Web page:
BY THE COURT
Whether a sentence is illegal within the meaning of K.S.A.
22-3504 is a question of law over which an appellate court
has unlimited review. Also, whether a prior conviction is
properly classified as a person or nonperson crime for
criminal history purposes raises a question of law subject to
Kansas Supreme Court has defined an "illegal
sentence" as (1) a sentence imposed by the court without
jurisdiction; (2) a sentence that does not conform to the
applicable statutory provision, either in the character or
the term of authorized punishment; or (3) a sentence that is
ambiguous with respect to the time and manner in which it is
to be served.
sentence based on an incorrect criminal history score is an
illegal sentence that can be corrected at any time regardless
of the procedural posture of the case.
Kansas Supreme Court has explained that the proper
classification of a prior crime as a person or nonperson
felony for criminal history purposes is a question of state
statutory law, not constitutional law.
defendant whose sentence is illegal based on the holding in
State v. Dickey, 301 Kan. 1018, 350 P.3d 1054
(2015), is entitled to receive a corrected sentence at any
time, even if the sentence became final prior to the decision
Apprendi v. New Jersey, 530 U.S. 466, 120 S.Ct.
2348, 147 L.Ed.2d 435 (2000).
from Finney District Court; WENDEL W. WURST, judge. Sentences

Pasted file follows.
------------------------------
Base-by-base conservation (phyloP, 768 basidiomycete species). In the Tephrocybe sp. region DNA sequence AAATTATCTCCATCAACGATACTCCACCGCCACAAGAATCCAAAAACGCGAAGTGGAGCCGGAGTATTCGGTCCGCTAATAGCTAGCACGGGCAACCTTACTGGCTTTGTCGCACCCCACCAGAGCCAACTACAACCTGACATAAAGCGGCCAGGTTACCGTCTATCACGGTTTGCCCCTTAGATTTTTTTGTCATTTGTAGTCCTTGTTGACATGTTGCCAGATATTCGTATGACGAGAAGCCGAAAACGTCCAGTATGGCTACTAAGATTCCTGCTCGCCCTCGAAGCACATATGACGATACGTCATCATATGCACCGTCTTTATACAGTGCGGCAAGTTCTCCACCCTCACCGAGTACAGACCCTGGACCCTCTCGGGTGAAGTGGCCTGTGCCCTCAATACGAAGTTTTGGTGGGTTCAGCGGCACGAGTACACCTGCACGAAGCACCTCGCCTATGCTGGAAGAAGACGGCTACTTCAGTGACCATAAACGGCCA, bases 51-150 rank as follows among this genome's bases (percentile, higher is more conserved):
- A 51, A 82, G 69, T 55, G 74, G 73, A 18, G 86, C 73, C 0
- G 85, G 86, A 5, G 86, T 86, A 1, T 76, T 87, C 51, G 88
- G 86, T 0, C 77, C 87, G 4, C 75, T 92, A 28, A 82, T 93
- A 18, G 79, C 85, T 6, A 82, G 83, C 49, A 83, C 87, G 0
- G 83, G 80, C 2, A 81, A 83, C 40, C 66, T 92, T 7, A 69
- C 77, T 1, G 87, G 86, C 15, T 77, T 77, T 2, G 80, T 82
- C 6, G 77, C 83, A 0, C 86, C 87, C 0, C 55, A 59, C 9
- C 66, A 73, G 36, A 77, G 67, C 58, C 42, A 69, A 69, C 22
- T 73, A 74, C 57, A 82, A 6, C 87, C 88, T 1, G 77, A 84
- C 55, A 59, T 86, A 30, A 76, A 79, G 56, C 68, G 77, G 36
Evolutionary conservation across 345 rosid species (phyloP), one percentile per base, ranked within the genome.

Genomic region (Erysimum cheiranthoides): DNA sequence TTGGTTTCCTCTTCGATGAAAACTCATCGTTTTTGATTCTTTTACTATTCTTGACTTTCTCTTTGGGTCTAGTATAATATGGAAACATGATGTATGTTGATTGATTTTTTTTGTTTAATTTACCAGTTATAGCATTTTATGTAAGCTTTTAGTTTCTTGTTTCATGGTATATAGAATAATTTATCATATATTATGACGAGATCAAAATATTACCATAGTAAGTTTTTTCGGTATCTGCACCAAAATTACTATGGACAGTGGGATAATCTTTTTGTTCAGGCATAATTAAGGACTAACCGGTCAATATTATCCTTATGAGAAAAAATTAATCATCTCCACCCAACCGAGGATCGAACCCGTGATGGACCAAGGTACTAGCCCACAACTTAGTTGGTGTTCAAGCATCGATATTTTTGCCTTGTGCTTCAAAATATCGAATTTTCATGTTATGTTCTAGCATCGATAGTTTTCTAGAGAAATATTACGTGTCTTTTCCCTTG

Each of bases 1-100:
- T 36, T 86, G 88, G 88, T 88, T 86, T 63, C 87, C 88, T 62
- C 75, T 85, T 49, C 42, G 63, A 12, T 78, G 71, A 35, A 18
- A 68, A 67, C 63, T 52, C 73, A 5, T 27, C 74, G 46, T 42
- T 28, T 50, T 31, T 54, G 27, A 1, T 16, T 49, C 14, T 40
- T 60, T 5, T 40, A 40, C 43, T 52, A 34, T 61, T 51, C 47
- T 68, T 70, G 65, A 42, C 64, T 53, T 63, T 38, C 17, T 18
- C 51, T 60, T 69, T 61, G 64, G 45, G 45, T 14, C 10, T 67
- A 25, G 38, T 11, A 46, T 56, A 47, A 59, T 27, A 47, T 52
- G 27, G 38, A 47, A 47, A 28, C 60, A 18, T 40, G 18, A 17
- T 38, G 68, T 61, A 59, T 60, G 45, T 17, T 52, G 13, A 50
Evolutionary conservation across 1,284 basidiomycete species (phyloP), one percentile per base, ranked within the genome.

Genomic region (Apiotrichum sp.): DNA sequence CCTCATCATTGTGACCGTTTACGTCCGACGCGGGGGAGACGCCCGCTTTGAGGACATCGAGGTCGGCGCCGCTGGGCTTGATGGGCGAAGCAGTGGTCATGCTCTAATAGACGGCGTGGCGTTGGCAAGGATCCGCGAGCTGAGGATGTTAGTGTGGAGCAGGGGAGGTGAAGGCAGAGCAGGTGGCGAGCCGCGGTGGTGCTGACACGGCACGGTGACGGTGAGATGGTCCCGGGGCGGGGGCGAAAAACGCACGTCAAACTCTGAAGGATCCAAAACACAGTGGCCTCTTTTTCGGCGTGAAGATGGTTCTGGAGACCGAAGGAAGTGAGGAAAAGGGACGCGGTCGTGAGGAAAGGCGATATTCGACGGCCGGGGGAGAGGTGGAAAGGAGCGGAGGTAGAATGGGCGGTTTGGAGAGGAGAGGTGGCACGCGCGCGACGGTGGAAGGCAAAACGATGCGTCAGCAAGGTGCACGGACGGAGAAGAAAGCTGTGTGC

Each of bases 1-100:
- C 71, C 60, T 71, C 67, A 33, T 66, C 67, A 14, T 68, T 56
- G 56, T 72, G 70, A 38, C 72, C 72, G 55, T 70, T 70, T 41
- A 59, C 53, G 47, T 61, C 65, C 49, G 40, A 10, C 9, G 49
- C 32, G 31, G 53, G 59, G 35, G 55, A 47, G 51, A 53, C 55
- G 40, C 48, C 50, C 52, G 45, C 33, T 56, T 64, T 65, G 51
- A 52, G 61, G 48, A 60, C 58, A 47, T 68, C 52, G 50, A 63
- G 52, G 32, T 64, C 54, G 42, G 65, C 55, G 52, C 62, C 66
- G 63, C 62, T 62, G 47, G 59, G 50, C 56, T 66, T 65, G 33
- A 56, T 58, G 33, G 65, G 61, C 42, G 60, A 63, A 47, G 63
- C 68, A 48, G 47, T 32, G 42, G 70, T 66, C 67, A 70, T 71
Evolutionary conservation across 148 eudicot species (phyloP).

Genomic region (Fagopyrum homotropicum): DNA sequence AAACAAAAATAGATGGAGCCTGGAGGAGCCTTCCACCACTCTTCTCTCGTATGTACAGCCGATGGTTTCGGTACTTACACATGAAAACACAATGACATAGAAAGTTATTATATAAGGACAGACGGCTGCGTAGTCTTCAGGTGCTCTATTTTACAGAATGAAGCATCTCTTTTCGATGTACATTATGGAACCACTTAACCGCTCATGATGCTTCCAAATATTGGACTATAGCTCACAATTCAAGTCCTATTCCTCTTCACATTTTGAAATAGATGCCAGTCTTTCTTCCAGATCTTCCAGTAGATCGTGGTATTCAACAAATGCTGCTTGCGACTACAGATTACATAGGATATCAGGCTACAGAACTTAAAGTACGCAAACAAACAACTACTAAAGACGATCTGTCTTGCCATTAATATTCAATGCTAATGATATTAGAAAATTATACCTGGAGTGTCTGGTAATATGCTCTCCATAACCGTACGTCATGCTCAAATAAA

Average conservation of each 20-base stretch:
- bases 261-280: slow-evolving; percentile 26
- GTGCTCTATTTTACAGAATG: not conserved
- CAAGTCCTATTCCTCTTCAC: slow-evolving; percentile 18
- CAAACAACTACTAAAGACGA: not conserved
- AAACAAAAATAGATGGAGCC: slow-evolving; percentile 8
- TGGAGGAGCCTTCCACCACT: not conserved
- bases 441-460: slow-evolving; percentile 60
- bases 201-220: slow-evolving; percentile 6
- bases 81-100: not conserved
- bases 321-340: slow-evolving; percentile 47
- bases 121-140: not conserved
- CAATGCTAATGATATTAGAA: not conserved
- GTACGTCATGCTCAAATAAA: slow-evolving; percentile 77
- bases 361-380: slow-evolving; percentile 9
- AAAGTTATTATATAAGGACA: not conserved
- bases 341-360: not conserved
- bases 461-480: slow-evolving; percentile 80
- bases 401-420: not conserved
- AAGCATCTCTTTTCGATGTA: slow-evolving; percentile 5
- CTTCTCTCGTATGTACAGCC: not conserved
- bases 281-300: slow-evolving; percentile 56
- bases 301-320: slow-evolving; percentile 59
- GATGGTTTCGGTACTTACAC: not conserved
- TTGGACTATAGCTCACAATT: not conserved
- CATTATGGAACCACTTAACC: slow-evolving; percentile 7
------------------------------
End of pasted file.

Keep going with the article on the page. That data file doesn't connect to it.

vacated and case remanded with directions.
Scott James, of James Law Firm LLC, of Greensburg, for
R. Sherwood, assistant county attorney, Susan Lynn Hillier
Richmeier, county attorney, and Derek Schmidt, attorney
general, for appellee.
Hill, P. J., MALONE and GARDNER, JJ.
J. McAlister, Jr., appeals the district court's decision
denying his motions to correct illegal sentences filed in
three criminal cases from Finney County. The district court
dismissed the motions as procedurally barred, and McAlister
claims on appeal that the district court erred in doing so.
Conversely, the State argues that the district court did not
err when it determined that McAlister's motions were
procedurally barred. Specifically, the State argues that
McAlister is not entitled to retroactive relief on his
motions to correct his illegal sentences under State v.
Dickey, 301 Kan. 1018, 350 P.3d 1054 (2015) (Dickey
I), because McAlister's sentences became final prior
to the decision Apprendi v. New Jersey, 530 U.S.
466, 120 S.Ct. 2348, 147 L.Ed.2d 435 (2000). We resolve this
issue against the State and remand with directions for the
district court to revise McAlister's criminal history
scores and correct his sentences pursuant to the holding in
Dickey I as more fully set forth in this opinion.
AND PROCEDURAL BACKGROUND
early 1996, the State charged McAlister with multiple crimes
in three separate cases in Finney County. In 96CR4O, the
State charged McAlister with multiple counts of possession of
opiates, nonresidential burglary, conspiracy to commit
burglary, misdemeanor theft, and criminal damage to property.
In 96CR4l, the State charged McAlister with two counts of
aggravated robbery. Finally, in 96CR49, the State charged
McAlister with one count of aggravated robbery.
three cases were never consolidated in district court and